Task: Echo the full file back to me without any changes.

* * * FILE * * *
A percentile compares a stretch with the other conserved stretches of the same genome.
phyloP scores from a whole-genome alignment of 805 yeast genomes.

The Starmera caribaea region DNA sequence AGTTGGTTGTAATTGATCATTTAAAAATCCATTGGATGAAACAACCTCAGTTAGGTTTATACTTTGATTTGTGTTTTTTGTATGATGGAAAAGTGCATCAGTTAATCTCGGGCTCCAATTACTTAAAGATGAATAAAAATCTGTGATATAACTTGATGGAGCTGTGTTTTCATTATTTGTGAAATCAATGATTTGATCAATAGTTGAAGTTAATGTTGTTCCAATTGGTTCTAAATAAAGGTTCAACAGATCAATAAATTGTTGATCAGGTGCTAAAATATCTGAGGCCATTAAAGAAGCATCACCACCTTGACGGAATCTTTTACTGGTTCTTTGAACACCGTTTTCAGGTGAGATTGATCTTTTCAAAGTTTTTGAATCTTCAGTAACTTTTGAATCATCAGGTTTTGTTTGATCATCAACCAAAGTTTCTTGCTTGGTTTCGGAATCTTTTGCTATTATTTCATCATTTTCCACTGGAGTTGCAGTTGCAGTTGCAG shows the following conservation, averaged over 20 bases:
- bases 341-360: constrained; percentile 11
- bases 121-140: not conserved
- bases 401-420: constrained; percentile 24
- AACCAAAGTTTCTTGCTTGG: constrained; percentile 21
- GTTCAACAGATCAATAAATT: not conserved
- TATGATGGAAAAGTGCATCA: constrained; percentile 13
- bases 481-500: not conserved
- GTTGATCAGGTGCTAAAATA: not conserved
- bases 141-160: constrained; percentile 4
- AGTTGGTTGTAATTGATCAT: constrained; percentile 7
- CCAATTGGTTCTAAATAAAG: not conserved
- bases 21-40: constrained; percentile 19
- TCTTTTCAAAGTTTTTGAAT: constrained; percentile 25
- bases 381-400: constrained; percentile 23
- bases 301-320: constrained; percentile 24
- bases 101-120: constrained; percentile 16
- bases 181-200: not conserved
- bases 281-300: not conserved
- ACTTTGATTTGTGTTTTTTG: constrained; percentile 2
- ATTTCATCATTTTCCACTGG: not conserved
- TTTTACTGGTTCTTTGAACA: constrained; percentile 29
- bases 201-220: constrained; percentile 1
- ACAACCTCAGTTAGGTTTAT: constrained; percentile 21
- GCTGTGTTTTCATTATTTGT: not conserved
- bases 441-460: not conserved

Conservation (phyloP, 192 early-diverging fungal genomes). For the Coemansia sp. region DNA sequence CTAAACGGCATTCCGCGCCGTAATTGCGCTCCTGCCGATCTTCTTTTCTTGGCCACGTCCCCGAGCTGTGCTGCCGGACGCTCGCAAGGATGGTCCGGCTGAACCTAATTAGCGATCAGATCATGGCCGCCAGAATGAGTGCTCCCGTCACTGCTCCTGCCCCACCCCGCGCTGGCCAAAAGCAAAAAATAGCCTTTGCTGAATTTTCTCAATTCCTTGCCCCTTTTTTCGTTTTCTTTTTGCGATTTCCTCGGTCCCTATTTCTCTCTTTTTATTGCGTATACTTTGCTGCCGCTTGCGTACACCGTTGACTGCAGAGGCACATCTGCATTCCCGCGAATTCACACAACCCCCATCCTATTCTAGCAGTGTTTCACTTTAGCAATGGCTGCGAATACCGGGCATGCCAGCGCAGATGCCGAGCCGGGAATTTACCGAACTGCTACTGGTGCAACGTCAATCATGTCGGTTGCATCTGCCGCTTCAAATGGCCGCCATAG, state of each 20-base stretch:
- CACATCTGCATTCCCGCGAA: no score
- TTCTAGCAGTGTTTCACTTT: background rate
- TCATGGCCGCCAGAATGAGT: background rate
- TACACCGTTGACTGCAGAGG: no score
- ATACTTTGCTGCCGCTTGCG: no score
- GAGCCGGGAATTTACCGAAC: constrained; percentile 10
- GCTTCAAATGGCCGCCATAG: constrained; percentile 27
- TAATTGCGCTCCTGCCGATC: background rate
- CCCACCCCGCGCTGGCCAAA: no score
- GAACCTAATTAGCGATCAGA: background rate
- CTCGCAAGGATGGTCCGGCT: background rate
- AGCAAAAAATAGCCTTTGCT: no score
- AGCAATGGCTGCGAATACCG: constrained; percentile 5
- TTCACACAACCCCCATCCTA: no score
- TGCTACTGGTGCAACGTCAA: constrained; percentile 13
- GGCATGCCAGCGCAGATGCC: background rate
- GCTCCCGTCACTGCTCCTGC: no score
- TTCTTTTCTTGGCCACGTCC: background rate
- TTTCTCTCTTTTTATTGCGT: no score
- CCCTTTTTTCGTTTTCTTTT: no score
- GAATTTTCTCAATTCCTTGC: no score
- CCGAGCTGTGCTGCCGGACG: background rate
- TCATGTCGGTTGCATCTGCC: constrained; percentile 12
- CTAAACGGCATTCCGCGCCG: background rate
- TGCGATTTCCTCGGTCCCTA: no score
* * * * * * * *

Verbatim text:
A percentile compares a stretch with the other conserved stretches of the same genome.
phyloP scores from a whole-genome alignment of 805 yeast genomes.

The Starmera caribaea region DNA sequence AGTTGGTTGTAATTGATCATTTAAAAATCCATTGGATGAAACAACCTCAGTTAGGTTTATACTTTGATTTGTGTTTTTTGTATGATGGAAAAGTGCATCAGTTAATCTCGGGCTCCAATTACTTAAAGATGAATAAAAATCTGTGATATAACTTGATGGAGCTGTGTTTTCATTATTTGTGAAATCAATGATTTGATCAATAGTTGAAGTTAATGTTGTTCCAATTGGTTCTAAATAAAGGTTCAACAGATCAATAAATTGTTGATCAGGTGCTAAAATATCTGAGGCCATTAAAGAAGCATCACCACCTTGACGGAATCTTTTACTGGTTCTTTGAACACCGTTTTCAGGTGAGATTGATCTTTTCAAAGTTTTTGAATCTTCAGTAACTTTTGAATCATCAGGTTTTGTTTGATCATCAACCAAAGTTTCTTGCTTGGTTTCGGAATCTTTTGCTATTATTTCATCATTTTCCACTGGAGTTGCAGTTGCAGTTGCAG shows the following conservation, averaged over 20 bases:
- bases 341-360: constrained; percentile 11
- bases 121-140: not conserved
- bases 401-420: constrained; percentile 24
- AACCAAAGTTTCTTGCTTGG: constrained; percentile 21
- GTTCAACAGATCAATAAATT: not conserved
- TATGATGGAAAAGTGCATCA: constrained; percentile 13
- bases 481-500: not conserved
- GTTGATCAGGTGCTAAAATA: not conserved
- bases 141-160: constrained; percentile 4
- AGTTGGTTGTAATTGATCAT: constrained; percentile 7
- CCAATTGGTTCTAAATAAAG: not conserved
- bases 21-40: constrained; percentile 19
- TCTTTTCAAAGTTTTTGAAT: constrained; percentile 25
- bases 381-400: constrained; percentile 23
- bases 301-320: constrained; percentile 24
- bases 101-120: constrained; percentile 16
- bases 181-200: not conserved
- bases 281-300: not conserved
- ACTTTGATTTGTGTTTTTTG: constrained; percentile 2
- ATTTCATCATTTTCCACTGG: not conserved
- TTTTACTGGTTCTTTGAACA: constrained; percentile 29
- bases 201-220: constrained; percentile 1
- ACAACCTCAGTTAGGTTTAT: constrained; percentile 21
- GCTGTGTTTTCATTATTTGT: not conserved
- bases 441-460: not conserved

Conservation (phyloP, 192 early-diverging fungal genomes). For the Coemansia sp. region DNA sequence CTAAACGGCATTCCGCGCCGTAATTGCGCTCCTGCCGATCTTCTTTTCTTGGCCACGTCCCCGAGCTGTGCTGCCGGACGCTCGCAAGGATGGTCCGGCTGAACCTAATTAGCGATCAGATCATGGCCGCCAGAATGAGTGCTCCCGTCACTGCTCCTGCCCCACCCCGCGCTGGCCAAAAGCAAAAAATAGCCTTTGCTGAATTTTCTCAATTCCTTGCCCCTTTTTTCGTTTTCTTTTTGCGATTTCCTCGGTCCCTATTTCTCTCTTTTTATTGCGTATACTTTGCTGCCGCTTGCGTACACCGTTGACTGCAGAGGCACATCTGCATTCCCGCGAATTCACACAACCCCCATCCTATTCTAGCAGTGTTTCACTTTAGCAATGGCTGCGAATACCGGGCATGCCAGCGCAGATGCCGAGCCGGGAATTTACCGAACTGCTACTGGTGCAACGTCAATCATGTCGGTTGCATCTGCCGCTTCAAATGGCCGCCATAG, state of each 20-base stretch:
- CACATCTGCATTCCCGCGAA: no score
- TTCTAGCAGTGTTTCACTTT: background rate
- TCATGGCCGCCAGAATGAGT: background rate
- TACACCGTTGACTGCAGAGG: no score
- ATACTTTGCTGCCGCTTGCG: no score
- GAGCCGGGAATTTACCGAAC: constrained; percentile 10
- GCTTCAAATGGCCGCCATAG: constrained; percentile 27
- TAATTGCGCTCCTGCCGATC: background rate
- CCCACCCCGCGCTGGCCAAA: no score
- GAACCTAATTAGCGATCAGA: background rate
- CTCGCAAGGATGGTCCGGCT: background rate
- AGCAAAAAATAGCCTTTGCT: no score
- AGCAATGGCTGCGAATACCG: constrained; percentile 5
- TTCACACAACCCCCATCCTA: no score
- TGCTACTGGTGCAACGTCAA: constrained; percentile 13
- GGCATGCCAGCGCAGATGCC: background rate
- GCTCCCGTCACTGCTCCTGC: no score
- TTCTTTTCTTGGCCACGTCC: background rate
- TTTCTCTCTTTTTATTGCGT: no score
- CCCTTTTTTCGTTTTCTTTT: no score
- GAATTTTCTCAATTCCTTGC: no score
- CCGAGCTGTGCTGCCGGACG: background rate
- TCATGTCGGTTGCATCTGCC: constrained; percentile 12
- CTAAACGGCATTCCGCGCCG: background rate
- TGCGATTTCCTCGGTCCCTA: no score